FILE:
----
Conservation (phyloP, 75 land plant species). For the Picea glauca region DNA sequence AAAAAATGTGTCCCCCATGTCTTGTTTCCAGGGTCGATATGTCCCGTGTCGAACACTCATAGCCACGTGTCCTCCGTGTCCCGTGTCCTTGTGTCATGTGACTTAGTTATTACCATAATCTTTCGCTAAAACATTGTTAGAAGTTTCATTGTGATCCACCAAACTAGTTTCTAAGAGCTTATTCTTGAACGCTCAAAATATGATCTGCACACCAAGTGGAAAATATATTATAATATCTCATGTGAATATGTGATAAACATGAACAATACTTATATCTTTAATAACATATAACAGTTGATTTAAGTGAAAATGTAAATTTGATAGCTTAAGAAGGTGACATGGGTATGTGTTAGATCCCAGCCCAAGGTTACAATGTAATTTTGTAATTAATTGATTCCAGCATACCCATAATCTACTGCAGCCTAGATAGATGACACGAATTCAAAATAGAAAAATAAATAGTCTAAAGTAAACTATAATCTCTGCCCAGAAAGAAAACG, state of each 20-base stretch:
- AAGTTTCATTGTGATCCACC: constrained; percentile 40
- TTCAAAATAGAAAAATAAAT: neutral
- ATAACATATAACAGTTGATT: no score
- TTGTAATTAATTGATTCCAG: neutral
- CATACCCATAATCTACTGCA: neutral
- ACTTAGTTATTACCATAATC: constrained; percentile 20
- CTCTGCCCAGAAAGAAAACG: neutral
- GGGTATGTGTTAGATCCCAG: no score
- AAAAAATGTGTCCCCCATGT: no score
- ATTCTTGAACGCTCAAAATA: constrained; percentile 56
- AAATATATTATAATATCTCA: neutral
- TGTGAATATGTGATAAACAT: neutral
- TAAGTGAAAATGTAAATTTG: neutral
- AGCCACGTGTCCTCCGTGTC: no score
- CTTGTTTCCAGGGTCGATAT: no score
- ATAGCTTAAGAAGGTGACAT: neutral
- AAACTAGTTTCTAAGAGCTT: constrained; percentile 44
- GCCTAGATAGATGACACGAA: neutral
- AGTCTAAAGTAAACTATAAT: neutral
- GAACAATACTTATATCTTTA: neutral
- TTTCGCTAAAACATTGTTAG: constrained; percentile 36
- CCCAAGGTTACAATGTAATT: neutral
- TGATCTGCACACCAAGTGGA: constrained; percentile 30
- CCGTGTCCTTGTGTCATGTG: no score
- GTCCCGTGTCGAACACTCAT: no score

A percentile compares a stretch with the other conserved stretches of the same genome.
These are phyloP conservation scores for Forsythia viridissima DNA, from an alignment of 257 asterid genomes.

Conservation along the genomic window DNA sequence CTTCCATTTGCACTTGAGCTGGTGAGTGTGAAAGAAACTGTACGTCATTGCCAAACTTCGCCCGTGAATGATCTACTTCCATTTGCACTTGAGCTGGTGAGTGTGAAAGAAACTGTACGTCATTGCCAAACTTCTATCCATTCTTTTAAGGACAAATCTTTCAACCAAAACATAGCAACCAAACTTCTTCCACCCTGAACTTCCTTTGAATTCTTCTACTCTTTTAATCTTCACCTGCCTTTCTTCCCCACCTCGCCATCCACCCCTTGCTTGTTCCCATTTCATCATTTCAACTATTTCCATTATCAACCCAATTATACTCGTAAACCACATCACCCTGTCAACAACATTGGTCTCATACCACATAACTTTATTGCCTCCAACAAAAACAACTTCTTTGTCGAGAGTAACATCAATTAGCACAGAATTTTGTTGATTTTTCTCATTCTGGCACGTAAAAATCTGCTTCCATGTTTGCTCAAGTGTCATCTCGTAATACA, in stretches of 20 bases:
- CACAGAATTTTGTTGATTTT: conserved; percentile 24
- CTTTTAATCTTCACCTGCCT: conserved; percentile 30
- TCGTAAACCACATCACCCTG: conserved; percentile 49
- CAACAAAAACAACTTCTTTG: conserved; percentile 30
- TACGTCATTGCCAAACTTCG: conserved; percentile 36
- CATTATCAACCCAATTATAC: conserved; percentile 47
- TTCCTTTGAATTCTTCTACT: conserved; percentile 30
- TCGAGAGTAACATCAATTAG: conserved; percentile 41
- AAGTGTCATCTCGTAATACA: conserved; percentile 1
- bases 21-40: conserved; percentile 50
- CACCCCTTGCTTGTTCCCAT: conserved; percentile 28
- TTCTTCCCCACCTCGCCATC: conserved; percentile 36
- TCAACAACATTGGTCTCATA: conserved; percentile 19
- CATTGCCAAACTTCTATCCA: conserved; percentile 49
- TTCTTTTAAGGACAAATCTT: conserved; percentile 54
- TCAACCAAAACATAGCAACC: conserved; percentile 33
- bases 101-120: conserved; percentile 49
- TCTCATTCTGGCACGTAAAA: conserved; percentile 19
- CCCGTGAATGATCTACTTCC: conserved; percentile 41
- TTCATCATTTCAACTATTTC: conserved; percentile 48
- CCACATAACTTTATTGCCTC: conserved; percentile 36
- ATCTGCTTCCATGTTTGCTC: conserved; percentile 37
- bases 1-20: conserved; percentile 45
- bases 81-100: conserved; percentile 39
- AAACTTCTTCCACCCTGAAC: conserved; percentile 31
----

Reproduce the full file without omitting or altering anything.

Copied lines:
Conservation (phyloP, 75 land plant species). For the Picea glauca region DNA sequence AAAAAATGTGTCCCCCATGTCTTGTTTCCAGGGTCGATATGTCCCGTGTCGAACACTCATAGCCACGTGTCCTCCGTGTCCCGTGTCCTTGTGTCATGTGACTTAGTTATTACCATAATCTTTCGCTAAAACATTGTTAGAAGTTTCATTGTGATCCACCAAACTAGTTTCTAAGAGCTTATTCTTGAACGCTCAAAATATGATCTGCACACCAAGTGGAAAATATATTATAATATCTCATGTGAATATGTGATAAACATGAACAATACTTATATCTTTAATAACATATAACAGTTGATTTAAGTGAAAATGTAAATTTGATAGCTTAAGAAGGTGACATGGGTATGTGTTAGATCCCAGCCCAAGGTTACAATGTAATTTTGTAATTAATTGATTCCAGCATACCCATAATCTACTGCAGCCTAGATAGATGACACGAATTCAAAATAGAAAAATAAATAGTCTAAAGTAAACTATAATCTCTGCCCAGAAAGAAAACG, state of each 20-base stretch:
- AAGTTTCATTGTGATCCACC: constrained; percentile 40
- TTCAAAATAGAAAAATAAAT: neutral
- ATAACATATAACAGTTGATT: no score
- TTGTAATTAATTGATTCCAG: neutral
- CATACCCATAATCTACTGCA: neutral
- ACTTAGTTATTACCATAATC: constrained; percentile 20
- CTCTGCCCAGAAAGAAAACG: neutral
- GGGTATGTGTTAGATCCCAG: no score
- AAAAAATGTGTCCCCCATGT: no score
- ATTCTTGAACGCTCAAAATA: constrained; percentile 56
- AAATATATTATAATATCTCA: neutral
- TGTGAATATGTGATAAACAT: neutral
- TAAGTGAAAATGTAAATTTG: neutral
- AGCCACGTGTCCTCCGTGTC: no score
- CTTGTTTCCAGGGTCGATAT: no score
- ATAGCTTAAGAAGGTGACAT: neutral
- AAACTAGTTTCTAAGAGCTT: constrained; percentile 44
- GCCTAGATAGATGACACGAA: neutral
- AGTCTAAAGTAAACTATAAT: neutral
- GAACAATACTTATATCTTTA: neutral
- TTTCGCTAAAACATTGTTAG: constrained; percentile 36
- CCCAAGGTTACAATGTAATT: neutral
- TGATCTGCACACCAAGTGGA: constrained; percentile 30
- CCGTGTCCTTGTGTCATGTG: no score
- GTCCCGTGTCGAACACTCAT: no score

A percentile compares a stretch with the other conserved stretches of the same genome.
These are phyloP conservation scores for Forsythia viridissima DNA, from an alignment of 257 asterid genomes.

Conservation along the genomic window DNA sequence CTTCCATTTGCACTTGAGCTGGTGAGTGTGAAAGAAACTGTACGTCATTGCCAAACTTCGCCCGTGAATGATCTACTTCCATTTGCACTTGAGCTGGTGAGTGTGAAAGAAACTGTACGTCATTGCCAAACTTCTATCCATTCTTTTAAGGACAAATCTTTCAACCAAAACATAGCAACCAAACTTCTTCCACCCTGAACTTCCTTTGAATTCTTCTACTCTTTTAATCTTCACCTGCCTTTCTTCCCCACCTCGCCATCCACCCCTTGCTTGTTCCCATTTCATCATTTCAACTATTTCCATTATCAACCCAATTATACTCGTAAACCACATCACCCTGTCAACAACATTGGTCTCATACCACATAACTTTATTGCCTCCAACAAAAACAACTTCTTTGTCGAGAGTAACATCAATTAGCACAGAATTTTGTTGATTTTTCTCATTCTGGCACGTAAAAATCTGCTTCCATGTTTGCTCAAGTGTCATCTCGTAATACA, in stretches of 20 bases:
- CACAGAATTTTGTTGATTTT: conserved; percentile 24
- CTTTTAATCTTCACCTGCCT: conserved; percentile 30
- TCGTAAACCACATCACCCTG: conserved; percentile 49
- CAACAAAAACAACTTCTTTG: conserved; percentile 30
- TACGTCATTGCCAAACTTCG: conserved; percentile 36
- CATTATCAACCCAATTATAC: conserved; percentile 47
- TTCCTTTGAATTCTTCTACT: conserved; percentile 30
- TCGAGAGTAACATCAATTAG: conserved; percentile 41
- AAGTGTCATCTCGTAATACA: conserved; percentile 1
- bases 21-40: conserved; percentile 50
- CACCCCTTGCTTGTTCCCAT: conserved; percentile 28
- TTCTTCCCCACCTCGCCATC: conserved; percentile 36
- TCAACAACATTGGTCTCATA: conserved; percentile 19
- CATTGCCAAACTTCTATCCA: conserved; percentile 49
- TTCTTTTAAGGACAAATCTT: conserved; percentile 54
- TCAACCAAAACATAGCAACC: conserved; percentile 33
- bases 101-120: conserved; percentile 49
- TCTCATTCTGGCACGTAAAA: conserved; percentile 19
- CCCGTGAATGATCTACTTCC: conserved; percentile 41
- TTCATCATTTCAACTATTTC: conserved; percentile 48
- CCACATAACTTTATTGCCTC: conserved; percentile 36
- ATCTGCTTCCATGTTTGCTC: conserved; percentile 37
- bases 1-20: conserved; percentile 45
- bases 81-100: conserved; percentile 39
- AAACTTCTTCCACCCTGAAC: conserved; percentile 31